Microfluidic Technology for Point of Care Molecular Diagnostics
Rapid and timely molecular diagnosis of disease, including infectious disease and cancer, is critical for prompt and appropriate therapeutic intervention. However, current nucleic acid-based molecular diagnostics is still limited to laboratory use and not available for point of care (POC) diagnostic applications due to its requirement of expensive instrument and highly trained personnel. We have invented a number of novel POC diagnostic devices (Fig. A-E) for detecting HIV virus in saliva and plasma, zika virus (ZIKV) in saliva and urine, Cell-free circulating Schistosome mansoni DNA in serum, E. coli in urine and stool, and other diagnostic applications. We are employing multidisciplinary approaches to develop next-generation, low-cost, POC, molecular diagnostic devices for global health care and for individualized or customized medicine. For example, we are developing a new, reaction-diffusion-based, microfluidic method (dubbed “nuclemeter”) for quantifying nucleic acid molecules (Fig. D). The amount of target nucleic acid in raw clinical samples can be quantitatively read out through the position of polymerization reaction-diffusion front (XF) in the nuclemeter at the endpoint, enabling molecular diagnostics as simply as reading temperature in a “mercury in glass” thermometer (Fig. D and E).
Centrifuge-free, Plasma/Serum Separation Method and Devices
Plasma separation from raw whole blood is usually required for blood-based clinical diagnostics. Conventional centrifugation method is not suitable for on-site or bedside applications. To this end, we have developed and demonstrated various centrifuge-free plasma/serum separators based on different separation mechanisms (i.e., crossflow filtration (Fig. A), sedimentation-assisted, size exclusion-based filtration (Fig. B and C)). Our superhydrophobic plasma separator (Fig. C) shows a high plasma yield of above 70% with finger-prick blood (see video). The plasma yield is defined as the ratio of the volume of plasma extracted by the separator (Vseparator) and the volume of plasma separated by benchtop centrifugation (Vcentrifugation)). This technology has been licensed to companies for commercialization. We are further integrating our plasma separator with other diagnostic device to develop a fully integrated “blood-to-result” diagnostic system.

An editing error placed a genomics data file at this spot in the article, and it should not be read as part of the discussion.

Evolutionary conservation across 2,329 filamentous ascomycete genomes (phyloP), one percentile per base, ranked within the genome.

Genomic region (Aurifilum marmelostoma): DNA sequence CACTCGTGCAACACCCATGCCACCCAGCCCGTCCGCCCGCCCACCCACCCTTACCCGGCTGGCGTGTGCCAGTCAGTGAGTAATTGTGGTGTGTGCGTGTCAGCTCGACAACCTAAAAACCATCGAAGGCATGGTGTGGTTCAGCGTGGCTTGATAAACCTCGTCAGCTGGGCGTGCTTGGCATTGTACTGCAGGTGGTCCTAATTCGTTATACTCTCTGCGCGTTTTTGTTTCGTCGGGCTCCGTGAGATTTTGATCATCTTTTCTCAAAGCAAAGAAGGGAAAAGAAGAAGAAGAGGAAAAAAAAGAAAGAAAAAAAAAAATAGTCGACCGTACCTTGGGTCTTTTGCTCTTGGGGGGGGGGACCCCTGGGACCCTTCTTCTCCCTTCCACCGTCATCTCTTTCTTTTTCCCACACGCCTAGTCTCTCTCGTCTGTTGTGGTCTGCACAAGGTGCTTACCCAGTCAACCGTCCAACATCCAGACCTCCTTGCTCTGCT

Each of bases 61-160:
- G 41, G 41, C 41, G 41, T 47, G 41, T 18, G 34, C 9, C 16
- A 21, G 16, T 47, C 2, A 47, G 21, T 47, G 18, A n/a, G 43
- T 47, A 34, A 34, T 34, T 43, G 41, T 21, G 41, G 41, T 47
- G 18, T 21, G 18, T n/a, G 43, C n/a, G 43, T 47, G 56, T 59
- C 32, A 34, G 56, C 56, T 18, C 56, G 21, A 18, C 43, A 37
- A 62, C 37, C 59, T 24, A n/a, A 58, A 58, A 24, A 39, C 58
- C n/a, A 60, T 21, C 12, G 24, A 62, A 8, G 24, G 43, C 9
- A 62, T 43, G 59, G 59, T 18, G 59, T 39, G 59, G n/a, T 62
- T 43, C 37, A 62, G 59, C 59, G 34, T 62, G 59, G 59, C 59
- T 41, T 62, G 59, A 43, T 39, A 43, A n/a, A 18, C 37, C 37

Non-Instrumented Smartphone-based Diagnostic System
In many health care settings (at home, at clinics, et al), it is uneconomical, impractical, or unaffordable to maintain a well-equipped diagnostics laboratory. There is an urgent need for disposable diagnostic systems that require no complex instrument support (Fig. A), or significant training. Especially, the combination of inexpensive POC diagnostic device with ubiquitous smartphone-based detection technology will create a new paradigm shift for cost-effective, mobile, personalized, health monitoring in both the developed and the developing countries. We have exploited an inexpensive, electricity-free, thermal battery for nucleic acid amplification testing by taking advantage of exothermic reaction. We are leveraging ubiquitous smartphone technology to develop a non-instrumented, inexpensive, smartphone-based molecular diagnostic platform (dubbed the “smart cup”) (Fig. B), which may pave the way for the development of home-based molecular diagnostics (i.e., HIV viral load test at home, cervical cancer self screening) and mobile health (mHealth).
BioMEMS Devices and Biosensor Technology
Biological MicroElectroMechanical Systems (BioMEMS) devices and biosensors have become an important tool for detection of chemical and biological components for clinical, food and environmental monitoring. We have investigated a variety of micro/nano fabrication technologies, including soft lithography, electrochemical etching, and deep reactive ion etching (DRIE), to fabricate novel biological microelectromechanical systems (BioMEMS) devices for bioanalysis application, such as nucleic acid (NA) extraction (Fig. A), DNA electrophoresis separation and toxic gas analysis (Fig. B). We also have a long history in developing a variety of biosensors, including surface plasmon resonance (SPR) biosensor, electrochemical biosensor (i.e., potentiometric, amperometric and conductometric). For example, we have combined microfluidics technology with SPR biosensors and developed high throughput, label-free real time SPR imaging system (Fig. C) and portable SPR bioanalyzer. The relevant technologies have been licensed to biotechnology companies. We are investigating novel nanoplasmonic biosensing devices for foodborne pathogen detection.